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John J. Tauro v. Allegheny County


April 20, 2011


The opinion of the court was delivered by: Joy Flowers Conti United States District Judge


Pending before the court are two motions for relief pursuant to Federal Rule of Civil Procedure 60(b) ("Rule 60(b)"), filed on April 11, 2011 (ECF No. 35) and on April 13, 2011 (ECF No. 36) by pro se plaintiff John Tauro ("Tauro" or "plaintiff"). The motions are identical in all respects, and the court will consider their arguments together.


The court and the parties are familiar with the history of this case, and the court will reiterate only the essential points necessary to dispose of the motions at bar. In March 2009, plaintiff commenced suit by filing a complaint pursuant to 42 U.S.C. § 1983, alleging defendants violated his rights under the Fourteenth Amendment to the Constitution of the United States.

On November 24, 2009, the court issued a memorandum opinion and order granting defendants‟ motions to dismiss plaintiff‟s claims as frivolous under 28 U.S.C. § 1915(e)(2).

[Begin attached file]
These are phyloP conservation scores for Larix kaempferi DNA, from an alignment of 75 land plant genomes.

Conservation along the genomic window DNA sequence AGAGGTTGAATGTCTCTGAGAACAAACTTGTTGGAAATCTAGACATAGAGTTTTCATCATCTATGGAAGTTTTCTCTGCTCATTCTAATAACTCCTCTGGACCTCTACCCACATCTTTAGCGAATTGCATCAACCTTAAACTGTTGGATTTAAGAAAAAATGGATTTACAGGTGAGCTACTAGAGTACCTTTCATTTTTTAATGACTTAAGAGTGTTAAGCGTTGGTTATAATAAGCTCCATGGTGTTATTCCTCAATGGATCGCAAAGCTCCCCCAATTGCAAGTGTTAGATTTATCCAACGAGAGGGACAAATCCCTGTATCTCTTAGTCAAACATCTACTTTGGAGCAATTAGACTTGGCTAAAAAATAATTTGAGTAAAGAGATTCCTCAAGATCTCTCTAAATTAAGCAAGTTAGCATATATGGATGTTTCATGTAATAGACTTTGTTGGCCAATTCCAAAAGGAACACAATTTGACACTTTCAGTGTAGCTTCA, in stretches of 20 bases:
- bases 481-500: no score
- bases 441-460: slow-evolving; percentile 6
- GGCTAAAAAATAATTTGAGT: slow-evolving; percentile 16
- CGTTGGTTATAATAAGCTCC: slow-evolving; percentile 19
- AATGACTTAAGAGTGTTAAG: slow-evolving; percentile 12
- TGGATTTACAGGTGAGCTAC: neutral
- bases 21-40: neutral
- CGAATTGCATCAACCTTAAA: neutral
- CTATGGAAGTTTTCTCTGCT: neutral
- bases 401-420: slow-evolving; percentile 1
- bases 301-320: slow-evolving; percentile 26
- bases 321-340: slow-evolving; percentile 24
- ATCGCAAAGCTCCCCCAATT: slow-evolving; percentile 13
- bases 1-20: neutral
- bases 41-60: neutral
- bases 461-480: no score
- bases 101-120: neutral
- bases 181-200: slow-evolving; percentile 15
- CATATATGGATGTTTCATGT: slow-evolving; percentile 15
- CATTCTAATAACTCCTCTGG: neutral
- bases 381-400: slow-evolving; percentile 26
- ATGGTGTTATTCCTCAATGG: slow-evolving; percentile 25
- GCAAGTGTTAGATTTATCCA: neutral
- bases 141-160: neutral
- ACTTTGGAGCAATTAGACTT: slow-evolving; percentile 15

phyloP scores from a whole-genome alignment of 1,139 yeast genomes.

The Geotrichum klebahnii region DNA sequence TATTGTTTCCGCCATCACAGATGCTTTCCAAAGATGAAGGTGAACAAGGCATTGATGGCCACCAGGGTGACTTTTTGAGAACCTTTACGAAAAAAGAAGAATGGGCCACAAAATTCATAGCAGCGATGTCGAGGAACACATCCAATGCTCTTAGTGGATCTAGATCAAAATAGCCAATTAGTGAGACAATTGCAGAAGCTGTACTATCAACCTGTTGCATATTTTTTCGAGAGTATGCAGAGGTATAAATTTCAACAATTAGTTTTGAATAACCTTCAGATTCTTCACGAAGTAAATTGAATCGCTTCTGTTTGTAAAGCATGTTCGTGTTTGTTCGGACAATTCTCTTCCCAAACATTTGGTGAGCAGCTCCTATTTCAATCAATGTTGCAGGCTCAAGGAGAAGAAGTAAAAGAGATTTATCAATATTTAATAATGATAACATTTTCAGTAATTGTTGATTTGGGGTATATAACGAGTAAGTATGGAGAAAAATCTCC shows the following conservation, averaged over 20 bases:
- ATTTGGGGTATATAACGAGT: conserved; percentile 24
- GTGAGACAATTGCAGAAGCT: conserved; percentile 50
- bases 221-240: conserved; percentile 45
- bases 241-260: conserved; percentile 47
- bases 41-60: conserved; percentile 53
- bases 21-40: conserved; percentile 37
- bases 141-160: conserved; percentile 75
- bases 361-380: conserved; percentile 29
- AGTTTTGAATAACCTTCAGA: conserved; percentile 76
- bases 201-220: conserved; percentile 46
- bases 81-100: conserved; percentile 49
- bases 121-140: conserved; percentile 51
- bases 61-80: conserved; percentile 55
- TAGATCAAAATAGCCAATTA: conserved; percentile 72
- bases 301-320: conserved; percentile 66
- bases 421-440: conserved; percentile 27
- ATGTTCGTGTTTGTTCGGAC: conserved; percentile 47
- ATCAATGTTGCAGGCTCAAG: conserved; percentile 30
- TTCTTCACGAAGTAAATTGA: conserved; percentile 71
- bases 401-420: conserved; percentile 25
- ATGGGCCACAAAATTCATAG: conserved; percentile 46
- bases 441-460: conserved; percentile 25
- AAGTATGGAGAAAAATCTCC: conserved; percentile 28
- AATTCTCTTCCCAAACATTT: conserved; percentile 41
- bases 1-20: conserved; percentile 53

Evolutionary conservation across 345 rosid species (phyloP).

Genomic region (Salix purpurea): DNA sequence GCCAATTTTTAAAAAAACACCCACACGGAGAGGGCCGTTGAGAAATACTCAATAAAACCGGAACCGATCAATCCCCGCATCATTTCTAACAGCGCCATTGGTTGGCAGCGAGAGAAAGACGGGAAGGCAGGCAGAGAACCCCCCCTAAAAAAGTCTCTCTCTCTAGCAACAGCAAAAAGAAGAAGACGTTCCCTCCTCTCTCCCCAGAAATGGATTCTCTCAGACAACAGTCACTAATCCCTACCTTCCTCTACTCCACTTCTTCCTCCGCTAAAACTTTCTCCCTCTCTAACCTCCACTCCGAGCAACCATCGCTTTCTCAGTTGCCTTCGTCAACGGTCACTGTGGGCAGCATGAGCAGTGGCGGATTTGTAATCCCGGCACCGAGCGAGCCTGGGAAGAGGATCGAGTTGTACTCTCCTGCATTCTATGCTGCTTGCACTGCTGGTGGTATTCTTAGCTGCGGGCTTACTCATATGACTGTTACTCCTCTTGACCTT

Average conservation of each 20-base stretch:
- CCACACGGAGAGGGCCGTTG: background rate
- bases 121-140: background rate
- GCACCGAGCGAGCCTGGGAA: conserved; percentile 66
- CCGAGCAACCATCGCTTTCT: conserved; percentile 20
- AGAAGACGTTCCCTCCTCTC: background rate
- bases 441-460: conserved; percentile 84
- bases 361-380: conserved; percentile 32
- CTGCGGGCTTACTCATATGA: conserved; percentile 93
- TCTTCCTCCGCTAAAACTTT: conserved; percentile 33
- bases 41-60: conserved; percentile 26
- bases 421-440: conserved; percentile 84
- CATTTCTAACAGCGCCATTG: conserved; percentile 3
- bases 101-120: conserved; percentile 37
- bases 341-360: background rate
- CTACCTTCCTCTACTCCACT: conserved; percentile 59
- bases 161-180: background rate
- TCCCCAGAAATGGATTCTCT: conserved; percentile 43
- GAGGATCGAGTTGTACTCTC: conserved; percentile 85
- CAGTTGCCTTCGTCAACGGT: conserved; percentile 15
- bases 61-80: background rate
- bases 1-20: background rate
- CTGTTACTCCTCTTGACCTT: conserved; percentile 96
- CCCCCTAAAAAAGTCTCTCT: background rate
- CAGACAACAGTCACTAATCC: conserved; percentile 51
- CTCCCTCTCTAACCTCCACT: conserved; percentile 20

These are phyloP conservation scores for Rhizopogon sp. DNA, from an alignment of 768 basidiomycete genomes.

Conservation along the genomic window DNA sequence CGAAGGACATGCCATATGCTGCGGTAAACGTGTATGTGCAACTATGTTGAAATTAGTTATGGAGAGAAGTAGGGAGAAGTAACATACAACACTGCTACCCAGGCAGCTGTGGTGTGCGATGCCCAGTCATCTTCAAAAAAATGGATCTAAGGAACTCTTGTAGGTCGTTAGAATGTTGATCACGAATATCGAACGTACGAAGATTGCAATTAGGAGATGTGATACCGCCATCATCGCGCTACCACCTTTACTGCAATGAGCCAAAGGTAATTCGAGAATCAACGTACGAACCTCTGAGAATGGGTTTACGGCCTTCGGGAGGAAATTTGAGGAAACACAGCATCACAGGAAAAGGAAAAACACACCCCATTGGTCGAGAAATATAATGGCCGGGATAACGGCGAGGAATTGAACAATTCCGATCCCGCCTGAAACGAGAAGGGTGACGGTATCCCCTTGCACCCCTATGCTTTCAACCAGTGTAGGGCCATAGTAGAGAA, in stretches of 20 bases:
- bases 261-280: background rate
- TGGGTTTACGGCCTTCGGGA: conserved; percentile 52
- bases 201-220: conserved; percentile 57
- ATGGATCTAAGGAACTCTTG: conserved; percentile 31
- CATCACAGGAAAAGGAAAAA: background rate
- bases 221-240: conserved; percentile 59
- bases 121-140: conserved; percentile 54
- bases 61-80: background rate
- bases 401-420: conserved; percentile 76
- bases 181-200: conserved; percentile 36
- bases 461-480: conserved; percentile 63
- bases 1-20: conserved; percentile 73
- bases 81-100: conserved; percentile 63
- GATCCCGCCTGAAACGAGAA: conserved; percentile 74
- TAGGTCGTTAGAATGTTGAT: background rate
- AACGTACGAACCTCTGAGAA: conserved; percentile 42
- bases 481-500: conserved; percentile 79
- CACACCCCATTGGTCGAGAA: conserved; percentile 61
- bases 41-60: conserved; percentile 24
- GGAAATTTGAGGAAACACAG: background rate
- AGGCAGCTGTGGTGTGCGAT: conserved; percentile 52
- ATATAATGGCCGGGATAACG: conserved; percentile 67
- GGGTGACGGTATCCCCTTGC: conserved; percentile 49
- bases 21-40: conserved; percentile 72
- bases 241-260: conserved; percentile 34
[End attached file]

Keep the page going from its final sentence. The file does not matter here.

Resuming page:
Tauro v. Allegheny County, No. 09-354, 2009 WL 4262977 (W.D. Pa. Nov. 24, 2009). In that opinion, the court held that certain claims against defendants were barred by the doctrine of issue preclusion. Id. at *4. The remainder of plaintiff‟s claims were deemed frivolous because they had no basis in law or fact. Id. at *5.

On December 19, 2009, plaintiff filed a timely appeal seeking review of the court‟s November 24, 2009 order. (ECF No. 29.) On March 22, 2010, the Court of Appeals for the Third Circuit affirmed this court‟s judgment and dismissed the appeal pursuant to 28 U.S.C. § 1915(e). 371 F. App‟x 345 (3d Cir. 2010). The salient points of the court of appeals‟ decision are as follows:

In the Memorandum Opinion, the District Court found that the solicitor‟s immunity for his role in "civil contempt" proceedings against Tauro was ""actually litigated‟ and "essential‟ to a "a [sic] final and valid judgment‟" in Tauro‟s first lawsuit in 2003. Likewise, in 2006, we affirmed that his claims alleging that Pennsylvania law prohibited the agreements the solicitor entered into to "engage[] in representation" were without merit. Accordingly, we agree with the District Court that these claims are barred by the doctrine of collateral estoppel.